Anyway, enough about silly parents who try too hard to be their kids’ best friends, I’d much rather talk about books I want to read. And today I thought I’d post a list of some of the books I am looking forward to reading in 2014.

Screen Shot 2014-01-11 at 23.20.47The Fortune Hunter – Daisy Goodwin: Ever since I was a little girl, I’ve loved reading anything about Empress Sissi of Austria. Goodwin’s soon-to-be-published novel revolves around the love affair of the empress and cavalry captain Bay Middleton.

I’ve already pre-ordered this for my Kindle, and I will also order a hardback copy. I loved Goodwin’s debut novel, The American Heiress (also known as My Last Duchess) and I’ve been looking forward to her new novel.

If you like historical fiction, make sure you add The Fortune Hunter to your Want to Read list on Goodreads.

Screen Shot 2014-01-11 at 23.43.15Cress – Marissa Meyer: I usually prefer standalone novels but Marissa Meyer’s Lunar Chronicles is a page-turning roller coaster ride that takes some of the fairy tales we grew up with and sets them in a dystopian world… well, I love them.

Cress takes the story of Rapunzel and has her trapped on a satellite, held prisoner by an evil queen. I’ve just ordered it for my Kindle. I think this will be one of my February reads. Now the Lunar Chronicles series is originally a YA book that has become a crossover hit. Check out Marissa Meyer’s website for a sneak peek. I think you’ll like it.

Screen Shot 2014-01-12 at 00.01.07The Widow File – S.G. Redling: I’ve already downloaded The Widow File for my Kindle. It’s a juicy techno thriller written by a fellow brainstormer S.G. Redling and, as always, she doesn’t disappoint with her fast-paced story about a data analyst who may or may not have some very sensitive information in her possession that people are willing to kill for.

Snappy, tight and exciting–and I’m only 100 pages into the book. I think I’ll get lost in it tomorrow. I love a good thriller. 🙂

That’s it for now! You know this list is a work in progress, so there will definitely be more books to come!

Happy reading!

 

The only thing that helps at times like this is buying books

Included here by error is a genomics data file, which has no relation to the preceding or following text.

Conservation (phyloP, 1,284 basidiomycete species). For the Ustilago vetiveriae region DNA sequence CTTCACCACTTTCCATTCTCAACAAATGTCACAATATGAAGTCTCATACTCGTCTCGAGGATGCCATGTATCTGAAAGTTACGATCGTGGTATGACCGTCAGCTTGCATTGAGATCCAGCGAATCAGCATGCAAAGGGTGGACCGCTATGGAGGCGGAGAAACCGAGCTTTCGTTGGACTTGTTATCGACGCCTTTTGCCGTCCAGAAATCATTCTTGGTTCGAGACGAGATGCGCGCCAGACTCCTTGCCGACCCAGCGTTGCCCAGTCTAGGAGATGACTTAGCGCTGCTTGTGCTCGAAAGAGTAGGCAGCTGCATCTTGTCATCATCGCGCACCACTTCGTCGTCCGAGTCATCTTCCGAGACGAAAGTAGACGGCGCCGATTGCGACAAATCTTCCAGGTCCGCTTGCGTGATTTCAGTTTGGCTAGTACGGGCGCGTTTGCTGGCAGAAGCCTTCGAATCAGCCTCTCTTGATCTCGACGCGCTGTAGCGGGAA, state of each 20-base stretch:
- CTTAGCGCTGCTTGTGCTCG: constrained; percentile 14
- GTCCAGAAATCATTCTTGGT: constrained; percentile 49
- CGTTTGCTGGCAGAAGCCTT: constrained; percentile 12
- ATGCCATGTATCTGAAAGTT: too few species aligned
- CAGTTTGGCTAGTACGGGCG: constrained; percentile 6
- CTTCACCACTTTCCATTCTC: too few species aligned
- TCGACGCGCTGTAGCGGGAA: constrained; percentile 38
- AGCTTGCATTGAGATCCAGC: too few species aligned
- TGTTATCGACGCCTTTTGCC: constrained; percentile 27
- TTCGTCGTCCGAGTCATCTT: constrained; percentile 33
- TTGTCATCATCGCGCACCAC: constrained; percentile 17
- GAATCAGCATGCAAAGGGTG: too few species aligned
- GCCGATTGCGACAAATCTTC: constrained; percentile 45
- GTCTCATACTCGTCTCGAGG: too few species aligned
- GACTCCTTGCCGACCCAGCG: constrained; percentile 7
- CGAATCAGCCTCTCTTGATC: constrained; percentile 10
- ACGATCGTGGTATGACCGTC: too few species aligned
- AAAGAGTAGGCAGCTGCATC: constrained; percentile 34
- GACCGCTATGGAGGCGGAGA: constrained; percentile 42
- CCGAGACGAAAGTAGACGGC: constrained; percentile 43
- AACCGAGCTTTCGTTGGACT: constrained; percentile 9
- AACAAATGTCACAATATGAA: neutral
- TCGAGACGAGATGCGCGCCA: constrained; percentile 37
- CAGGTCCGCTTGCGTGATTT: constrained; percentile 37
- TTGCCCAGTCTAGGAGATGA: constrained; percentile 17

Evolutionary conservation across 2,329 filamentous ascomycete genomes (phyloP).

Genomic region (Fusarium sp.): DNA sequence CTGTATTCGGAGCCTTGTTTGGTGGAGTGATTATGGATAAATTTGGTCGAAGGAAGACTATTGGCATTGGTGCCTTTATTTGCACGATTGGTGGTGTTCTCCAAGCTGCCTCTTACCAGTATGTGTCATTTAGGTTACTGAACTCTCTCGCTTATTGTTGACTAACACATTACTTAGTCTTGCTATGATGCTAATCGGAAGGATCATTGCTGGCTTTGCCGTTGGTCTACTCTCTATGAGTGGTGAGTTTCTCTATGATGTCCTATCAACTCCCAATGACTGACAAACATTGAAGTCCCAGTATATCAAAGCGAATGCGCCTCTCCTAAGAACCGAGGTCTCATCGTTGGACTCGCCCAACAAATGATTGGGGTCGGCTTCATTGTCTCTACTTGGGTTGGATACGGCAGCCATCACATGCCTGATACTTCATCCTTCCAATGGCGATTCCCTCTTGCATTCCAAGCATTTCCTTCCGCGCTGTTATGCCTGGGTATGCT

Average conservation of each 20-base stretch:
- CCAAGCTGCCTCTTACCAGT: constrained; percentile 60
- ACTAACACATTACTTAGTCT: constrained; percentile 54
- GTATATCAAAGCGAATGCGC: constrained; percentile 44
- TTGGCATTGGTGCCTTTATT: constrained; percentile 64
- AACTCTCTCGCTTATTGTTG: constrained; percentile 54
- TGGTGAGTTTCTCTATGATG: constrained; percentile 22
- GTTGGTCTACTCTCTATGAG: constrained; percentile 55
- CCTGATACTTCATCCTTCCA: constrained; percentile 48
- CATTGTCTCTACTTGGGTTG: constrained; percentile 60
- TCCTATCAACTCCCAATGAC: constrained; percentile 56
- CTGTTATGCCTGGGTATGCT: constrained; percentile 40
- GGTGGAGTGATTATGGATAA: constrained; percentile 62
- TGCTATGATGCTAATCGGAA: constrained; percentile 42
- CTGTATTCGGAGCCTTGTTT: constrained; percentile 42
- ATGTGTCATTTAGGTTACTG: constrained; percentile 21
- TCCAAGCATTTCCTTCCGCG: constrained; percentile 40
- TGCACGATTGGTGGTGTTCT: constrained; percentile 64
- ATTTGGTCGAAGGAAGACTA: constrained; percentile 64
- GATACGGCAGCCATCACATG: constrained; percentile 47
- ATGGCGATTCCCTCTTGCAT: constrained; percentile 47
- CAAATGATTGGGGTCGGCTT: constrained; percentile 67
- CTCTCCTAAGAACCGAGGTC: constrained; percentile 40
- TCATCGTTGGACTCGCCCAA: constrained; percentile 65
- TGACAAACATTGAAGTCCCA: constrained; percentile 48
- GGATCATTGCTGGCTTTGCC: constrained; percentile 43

It’s been a crazy two weeks. There is a lot going on at work, which means I am exhausted physically and mentally when I come home. And this is affecting my writing time. I wake up too tired to write. I come home too tired to write. I thought this would be the perfect opportunity to read other people’s work instead but I find myself falling asleep on the sofa–not because the books are boring, but because I am tired. Ah well, at least I have Matera and my vacation in the US to look forward to in the coming weeks.

Anyway, I indulged in a little retail therapy and this is what I bought:

ImageMo’ Meta Blues: The World According to Questlove by Ahmir “Questlove” Thompson and Ben Greenman

I had to get this. Questlove and I come from the same town, my beloved Philadelphia. We both come from West Philly. We’re both creative–he’s a musical genius, I’m a writer. Really, it’s a wonder our paths haven’t crossed yet. 😉 But seriously, I am always drawn to books and movies set in my hometown. And since I am a Roots fan and I have always liked Questlove, I knew I needed to get a copy of his memoir. And then a few months ago, Nick Hornby was talking about Questlove’s memoir and I was even more intrigued. It wasn’t available yet and when I tried to preorder it here in Stockholm, I was met with blank stares from  bookstore staff. Of course, after I finally ordered it from Amazon UK, then every online bookstore in Sweden suddenly decided they could stock it as well. I don’t care. I have it now and the cover looks great. I’ve already sneaked a peek at a few pages and this is definitely my kind of book.

I haven’t started reading Mo’ Meta Blues yet but it is the next book on my To Read List. Maybe I will save it as something to read while I am in Philly and then give to my oldest niece as a source of inspiration. I want her to see that there is more to the world than the confines of our old neighborhood.

ImageThe other book I ended up buying is not new but I didn’t want to read it when everyone else was reading it because I really, really hate when other people see you’re reading the same book and then they feel compelled to inadvertently spoil it for you. So which book is it? Gone Girl by Gillian Flynn. I love a good mystery/thriller and I wanted to be able to read this without everyone else a) trying to convince me it was godhead, b) wanting to discuss it and reveal spoilers, c) wanting to talk about which Hollywood A-listers should play Nick and Amy. Luckily the Gone Girl hype in Stockholm has died down. I think everyone has found a new novel to gush about. I started reading it on Thursday and it’s as good as everyone assured me it was. I’ve decided I need to Gillian Flynn’s other novels (Dark Places and Sharp Objects) as well, so they are also on the To Read List for this autumn/winter. And what could be better to read in Stockholm–that city where the winter cloud cover is so thick you nearly forget there is a thing called the sun–than really tight mystery novels that play tricks with your mind? 🙂

So I think I am set for a few weeks. I am editing Maybe Baby again after making changes suggested by a beta reader. I’m also beta reading a friend’s novel. And I have to wait and see what the future has in store for me. If all else fails, at least I have my writing, Nanowrimo and my gorgeous husband. 🙂

Happy reading (and writing)!